Furthermore, recovery after stroke will, in most cases, imply com

Furthermore, recovery after stroke will, in most cases, imply compensatory shifts in cross-regional interactions (Gerloff et al., 2006, van Meer et al., 2010 and Carter et al., 2012). Envelope ICMs involving somatomotor, executive, and attention networks

are well investigated in stroke and during recovery and have been shown to be predictive for both behavioral deficits and adaptive reorganization after stroke (Carter et al., 2010 and Wang et al., 2010). This holds, in particular, for interhemispheric coupling in these networks (Carter et al., 2012). In contrast, evidence regarding changes in phase ICMs is limited to a few recent studies. Alpha-band ICMs have been observed to be decreased in perilesional and increased HIF inhibitor review in contralesional regions, and this interhemispheric difference has been found to predict cognitive and motor performance as well as aspects of poststroke recovery (Westlake et al., 2012 and Dubovik et al., 2012). Moreover, ongoing beta-band interhemispheric coupling was found to change under the influence of rehabilitation training (Pellegrino et al., 2012). In PD, numerous studies have addressed changes in ICMs. Substantial Pomalidomide price evidence has accumulated demonstrating that phase ICMs are altered in specific ways in PD and that they correlate with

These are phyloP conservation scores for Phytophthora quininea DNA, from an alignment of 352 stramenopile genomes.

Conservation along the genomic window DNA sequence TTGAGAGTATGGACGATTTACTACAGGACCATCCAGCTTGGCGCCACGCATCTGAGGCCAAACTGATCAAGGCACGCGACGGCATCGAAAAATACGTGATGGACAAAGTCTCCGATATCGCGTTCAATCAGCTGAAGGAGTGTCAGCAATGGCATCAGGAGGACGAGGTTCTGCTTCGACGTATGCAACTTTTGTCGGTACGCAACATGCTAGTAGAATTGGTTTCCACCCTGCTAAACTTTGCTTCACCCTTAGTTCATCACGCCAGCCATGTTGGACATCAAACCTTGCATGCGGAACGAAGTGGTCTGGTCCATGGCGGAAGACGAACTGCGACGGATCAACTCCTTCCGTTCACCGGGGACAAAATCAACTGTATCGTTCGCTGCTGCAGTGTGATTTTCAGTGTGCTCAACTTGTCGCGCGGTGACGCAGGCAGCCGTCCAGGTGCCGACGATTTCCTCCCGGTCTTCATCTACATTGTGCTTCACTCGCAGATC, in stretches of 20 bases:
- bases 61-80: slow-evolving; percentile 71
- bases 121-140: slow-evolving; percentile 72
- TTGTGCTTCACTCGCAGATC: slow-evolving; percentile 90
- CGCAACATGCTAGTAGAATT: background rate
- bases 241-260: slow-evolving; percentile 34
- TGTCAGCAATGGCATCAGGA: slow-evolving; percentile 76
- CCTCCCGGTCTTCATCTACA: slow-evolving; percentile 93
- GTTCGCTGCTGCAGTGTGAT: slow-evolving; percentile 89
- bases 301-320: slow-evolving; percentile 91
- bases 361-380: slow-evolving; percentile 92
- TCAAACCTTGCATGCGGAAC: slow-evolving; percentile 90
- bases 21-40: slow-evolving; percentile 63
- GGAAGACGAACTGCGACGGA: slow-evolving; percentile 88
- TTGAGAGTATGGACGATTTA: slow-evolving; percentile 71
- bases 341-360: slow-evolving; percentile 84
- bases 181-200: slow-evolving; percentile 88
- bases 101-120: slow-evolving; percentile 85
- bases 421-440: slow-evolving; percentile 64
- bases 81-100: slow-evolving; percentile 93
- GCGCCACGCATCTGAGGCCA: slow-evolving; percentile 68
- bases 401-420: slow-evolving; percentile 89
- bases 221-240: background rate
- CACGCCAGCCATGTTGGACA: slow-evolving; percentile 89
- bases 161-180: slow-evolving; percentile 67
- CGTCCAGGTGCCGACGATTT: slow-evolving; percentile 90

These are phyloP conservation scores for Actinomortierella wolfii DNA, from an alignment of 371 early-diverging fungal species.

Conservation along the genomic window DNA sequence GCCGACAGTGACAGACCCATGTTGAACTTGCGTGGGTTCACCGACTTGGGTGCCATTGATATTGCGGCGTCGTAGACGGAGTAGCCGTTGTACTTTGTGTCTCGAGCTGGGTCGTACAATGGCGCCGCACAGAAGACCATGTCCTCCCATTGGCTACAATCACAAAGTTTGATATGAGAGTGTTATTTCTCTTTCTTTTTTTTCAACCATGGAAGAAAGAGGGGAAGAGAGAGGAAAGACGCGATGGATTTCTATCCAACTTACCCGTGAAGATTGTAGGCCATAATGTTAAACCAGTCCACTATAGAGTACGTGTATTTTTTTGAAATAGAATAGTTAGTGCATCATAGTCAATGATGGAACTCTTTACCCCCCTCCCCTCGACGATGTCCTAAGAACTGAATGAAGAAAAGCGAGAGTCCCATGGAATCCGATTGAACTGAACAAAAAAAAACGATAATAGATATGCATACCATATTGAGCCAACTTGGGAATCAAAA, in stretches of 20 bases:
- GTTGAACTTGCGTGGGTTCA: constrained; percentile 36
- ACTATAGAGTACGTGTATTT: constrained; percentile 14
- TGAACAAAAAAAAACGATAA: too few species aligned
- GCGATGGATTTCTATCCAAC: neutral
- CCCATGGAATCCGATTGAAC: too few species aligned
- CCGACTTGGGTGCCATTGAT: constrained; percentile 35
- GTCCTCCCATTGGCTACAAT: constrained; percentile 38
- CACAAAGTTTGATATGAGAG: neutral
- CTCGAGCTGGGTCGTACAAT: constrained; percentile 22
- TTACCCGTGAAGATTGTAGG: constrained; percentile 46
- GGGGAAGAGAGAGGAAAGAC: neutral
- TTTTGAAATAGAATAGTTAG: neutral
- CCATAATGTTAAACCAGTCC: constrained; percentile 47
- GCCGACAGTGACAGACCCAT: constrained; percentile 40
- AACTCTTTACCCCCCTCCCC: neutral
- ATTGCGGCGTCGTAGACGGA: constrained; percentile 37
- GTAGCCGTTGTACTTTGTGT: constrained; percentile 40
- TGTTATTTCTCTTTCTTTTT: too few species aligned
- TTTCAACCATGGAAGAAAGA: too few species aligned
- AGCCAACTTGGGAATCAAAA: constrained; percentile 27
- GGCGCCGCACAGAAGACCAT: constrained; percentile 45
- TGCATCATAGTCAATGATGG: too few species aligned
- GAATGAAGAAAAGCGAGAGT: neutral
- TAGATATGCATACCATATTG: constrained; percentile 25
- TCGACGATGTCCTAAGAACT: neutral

clinical symptoms and behavior. Many of the studies in PD patients involve recordings from basal ganglia structures during stereotactic surgery for deep brain stimulation. These provide clear evidence for abnormal beta-band ICMs in corticobasal ganglia loops (Figure 5A), which correlate with severity of bradykinesia and rigidity, the key clinical symptoms in PD (Brown, 2003 and Stein and Bar-Gad, 2013). Accordingly, their suppression by dopaminergic medication or deep brain stimulation ameliorates

the patient’s condition. These findings have also been confirmed by MEG studies of phase ICMs in PD (Stoffers et al., 2008 and Litvak et al., 2011). Interestingly, dopaminergic therapy and reduction of motor impairment are associated with the emergence of a gamma-band ICM between cortex and basal ganglia (Brown, 2003 and Jenkinson et al., 2013) (Figure 5B). Overall, these studies have led to the notion of movement-permissive (gamma-band) versus movement-prohibitive (beta-band) ICMs (Brown, 2003) (Figure 5C). More generally, it has been suggested that these ICMs permit or prohibit TCL a change in the sensorimotor or cognitive set (Engel and Fries, 2010). Studies on envelope ICMs using fMRI have observed increased coupling between cortex and basal ganglia in PD that is attenuated by dopamine (Kwak et al., 2010 and Baudrexel et al., 2011). Whether this might relate to power envelope correlations of the abundant beta-band activity has apparently not yet been tested. In schizophrenia, functional disconnection in brain networks has been considered an important pathophysiological mechanism already early on (Friston and Frith, 1995).

A clue to what this alternative learning mechanism might be was p